Sunday, December 30, 2012

Stubs - When Harry Met Sally

When Harry Met Sally (1989) Starring: Billy Crystal, Meg Ryan, Carrie Fisher, Bruno Kirby. Directed by Rob Reiner. Screenplay by Nora Ephron.  Produced by Rob Reiner, Andrew Scheinman. Run Time: 96 minutes. U.S. Color. Romantic Comedy

After surviving A Bruce Wills Christmas, the Mayan Apocalypse and Movie Day and with New Year’s Eve approaching like a speeding train, I thought it would be nice to review a film that not only uses the coming holiday as a backdrop, but would also be fun to watch if you’re not going out. When Harry Met Sally fills both bills quite nicely.

The film tells the story of two people who have known each other since 1977. Harry Burns (Billy Crystal) catches a ride from the University of Chicago to New York from Sally Albright (Meg Ryan), a friend of his girlfriend Amanda (Michelle Nicastro). Sally is on her way to journalism school and Harry to start his career. On a journey like this, the two would talk and one of their topics is relationships. Harry doesn’t believe that a man can be friends with a woman because he’ll want to have sex with her at some point. Even if they’re unattractive, Harry says “You pretty much want to nail them, too.” Sally disagrees, believing that a man and a woman can be friends without sex ever entering the picture. By the time they get to New York, they’ve had their fill of each other and part ways.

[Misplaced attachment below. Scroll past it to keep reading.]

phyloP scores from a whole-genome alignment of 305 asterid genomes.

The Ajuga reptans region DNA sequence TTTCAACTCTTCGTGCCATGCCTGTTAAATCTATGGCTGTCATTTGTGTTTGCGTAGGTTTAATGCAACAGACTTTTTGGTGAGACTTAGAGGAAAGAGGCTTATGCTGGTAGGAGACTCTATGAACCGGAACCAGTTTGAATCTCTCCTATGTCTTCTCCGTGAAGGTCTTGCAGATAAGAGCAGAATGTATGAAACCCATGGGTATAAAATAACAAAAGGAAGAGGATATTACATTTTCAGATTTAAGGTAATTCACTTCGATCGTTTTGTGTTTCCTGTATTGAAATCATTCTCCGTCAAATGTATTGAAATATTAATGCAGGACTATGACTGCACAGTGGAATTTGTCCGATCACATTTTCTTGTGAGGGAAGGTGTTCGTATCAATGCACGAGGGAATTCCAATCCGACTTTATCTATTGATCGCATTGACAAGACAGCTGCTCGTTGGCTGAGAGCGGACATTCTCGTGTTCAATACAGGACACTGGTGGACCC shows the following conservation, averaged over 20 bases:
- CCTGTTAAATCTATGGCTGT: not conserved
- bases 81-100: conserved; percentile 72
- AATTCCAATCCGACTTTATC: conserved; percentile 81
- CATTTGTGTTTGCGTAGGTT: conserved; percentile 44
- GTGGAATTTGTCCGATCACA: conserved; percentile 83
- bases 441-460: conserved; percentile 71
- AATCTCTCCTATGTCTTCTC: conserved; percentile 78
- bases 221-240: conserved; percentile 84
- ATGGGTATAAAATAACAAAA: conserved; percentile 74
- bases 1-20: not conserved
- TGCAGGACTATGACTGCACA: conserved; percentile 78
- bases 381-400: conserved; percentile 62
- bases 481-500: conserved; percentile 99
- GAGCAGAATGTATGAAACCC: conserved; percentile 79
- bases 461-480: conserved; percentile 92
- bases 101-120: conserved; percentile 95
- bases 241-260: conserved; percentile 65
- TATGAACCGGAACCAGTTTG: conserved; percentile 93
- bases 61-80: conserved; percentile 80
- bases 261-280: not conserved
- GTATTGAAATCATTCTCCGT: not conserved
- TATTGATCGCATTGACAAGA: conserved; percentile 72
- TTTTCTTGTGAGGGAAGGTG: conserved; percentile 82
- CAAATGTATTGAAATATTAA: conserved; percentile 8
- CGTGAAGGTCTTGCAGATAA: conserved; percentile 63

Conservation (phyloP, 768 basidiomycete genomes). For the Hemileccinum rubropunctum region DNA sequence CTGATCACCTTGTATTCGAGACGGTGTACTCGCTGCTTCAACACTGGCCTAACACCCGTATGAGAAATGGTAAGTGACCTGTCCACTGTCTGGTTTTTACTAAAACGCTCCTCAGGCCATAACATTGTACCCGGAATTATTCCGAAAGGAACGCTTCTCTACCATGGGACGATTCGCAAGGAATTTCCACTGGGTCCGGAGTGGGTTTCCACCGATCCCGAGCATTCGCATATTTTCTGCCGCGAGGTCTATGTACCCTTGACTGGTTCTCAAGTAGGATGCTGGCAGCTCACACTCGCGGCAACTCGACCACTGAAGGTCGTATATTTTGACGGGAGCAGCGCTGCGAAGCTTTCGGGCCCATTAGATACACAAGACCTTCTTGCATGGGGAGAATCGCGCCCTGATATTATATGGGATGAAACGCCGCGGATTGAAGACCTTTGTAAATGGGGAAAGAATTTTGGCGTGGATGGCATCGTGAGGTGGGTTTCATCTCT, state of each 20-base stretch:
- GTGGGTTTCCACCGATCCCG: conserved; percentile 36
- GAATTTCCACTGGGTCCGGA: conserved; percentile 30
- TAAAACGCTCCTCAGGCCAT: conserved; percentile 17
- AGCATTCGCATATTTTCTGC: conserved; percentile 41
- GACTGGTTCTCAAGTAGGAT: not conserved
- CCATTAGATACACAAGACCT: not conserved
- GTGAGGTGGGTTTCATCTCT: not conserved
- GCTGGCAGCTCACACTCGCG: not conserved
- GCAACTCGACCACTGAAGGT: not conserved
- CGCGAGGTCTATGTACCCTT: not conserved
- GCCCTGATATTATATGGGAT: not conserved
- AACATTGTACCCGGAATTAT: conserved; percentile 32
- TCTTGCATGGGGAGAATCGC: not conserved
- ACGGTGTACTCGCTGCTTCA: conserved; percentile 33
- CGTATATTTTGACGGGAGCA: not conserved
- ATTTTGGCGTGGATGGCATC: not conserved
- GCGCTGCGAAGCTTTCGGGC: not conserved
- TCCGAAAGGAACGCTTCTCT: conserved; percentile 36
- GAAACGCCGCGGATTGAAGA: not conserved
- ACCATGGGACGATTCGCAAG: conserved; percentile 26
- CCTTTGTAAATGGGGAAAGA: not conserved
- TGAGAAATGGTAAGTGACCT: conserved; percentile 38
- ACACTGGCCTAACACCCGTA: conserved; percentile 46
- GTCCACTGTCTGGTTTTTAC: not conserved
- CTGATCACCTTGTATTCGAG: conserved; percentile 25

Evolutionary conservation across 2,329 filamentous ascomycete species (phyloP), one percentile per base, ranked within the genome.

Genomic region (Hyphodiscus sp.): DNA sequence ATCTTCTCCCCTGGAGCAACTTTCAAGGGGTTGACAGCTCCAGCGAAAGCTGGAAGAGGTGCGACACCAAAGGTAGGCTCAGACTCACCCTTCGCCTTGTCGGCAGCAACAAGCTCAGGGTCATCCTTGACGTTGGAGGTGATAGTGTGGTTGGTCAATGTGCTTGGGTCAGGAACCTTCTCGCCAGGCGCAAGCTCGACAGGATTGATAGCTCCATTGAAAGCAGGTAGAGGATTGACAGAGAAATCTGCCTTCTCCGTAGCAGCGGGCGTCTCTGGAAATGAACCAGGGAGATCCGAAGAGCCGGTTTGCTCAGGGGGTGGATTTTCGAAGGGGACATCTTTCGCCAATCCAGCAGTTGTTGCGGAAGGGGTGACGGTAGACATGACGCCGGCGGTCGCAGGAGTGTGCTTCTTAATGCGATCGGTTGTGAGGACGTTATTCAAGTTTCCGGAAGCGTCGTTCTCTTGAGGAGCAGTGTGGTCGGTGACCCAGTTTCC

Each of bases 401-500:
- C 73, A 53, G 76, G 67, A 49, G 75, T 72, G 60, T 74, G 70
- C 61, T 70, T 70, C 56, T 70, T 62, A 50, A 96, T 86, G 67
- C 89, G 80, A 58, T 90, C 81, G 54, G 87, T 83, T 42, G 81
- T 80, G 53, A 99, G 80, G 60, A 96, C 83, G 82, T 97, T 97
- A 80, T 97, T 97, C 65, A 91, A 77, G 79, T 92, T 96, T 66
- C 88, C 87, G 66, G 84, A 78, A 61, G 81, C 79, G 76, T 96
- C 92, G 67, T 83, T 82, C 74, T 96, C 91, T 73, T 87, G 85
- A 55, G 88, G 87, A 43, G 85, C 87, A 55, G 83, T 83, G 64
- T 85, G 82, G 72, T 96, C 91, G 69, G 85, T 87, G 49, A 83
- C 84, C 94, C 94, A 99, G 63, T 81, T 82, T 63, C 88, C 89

Five years pass before they meet again. They meet at an airport as they are about to board the same plane. Sally is dating Joe (Steven Ford, son of Pres. Gerald Ford) who happens to be an old friend of Harry’s. Harry is engaged to a woman named Helen, which surprises Sally. Harry suggests that they be friends and has to say that this is an exception to his earlier rule that men and women can’t be friends. But Sally doesn’t buy it and once again they depart concluding they will never be friends.

That is until five more years go by and they once again meet at a bookstore. They go to have coffee and talk. Both of their relationships have ended by then and they decide that they can be friends after all. We see them sharing late-night phone calls, dinners and in general spend a lot of time with each other. One of their topics of discussion is their dating experiences. Harry still has a different idea about sex than Sally. But at a New Year’s Eve party, they find themselves attracted to one another. But instead of acting on it, they try to set the other one up with their best friend. Sally brings Marie (Carrie Fisher) and Harry brings Jesse (Bruno Kirby). But instead of falling for Harry and Sally, Marie and Jesse fall for one another and quickly become engaged and move in together.

One night, Sally calls Harry in tears saying that she’d found out Joe was getting married to his legal secretary. Harry rushes over to her apartment to comfort her. One thing leads to another and the two have sex for the first time. This results in an awkward morning after, which carries on through their relationship. Things boil over at Jesse and Marie’s wedding night dinner. Following their fight, Harry tries to repeatedly make amends, but Sally repeatedly rebuffs his attempts.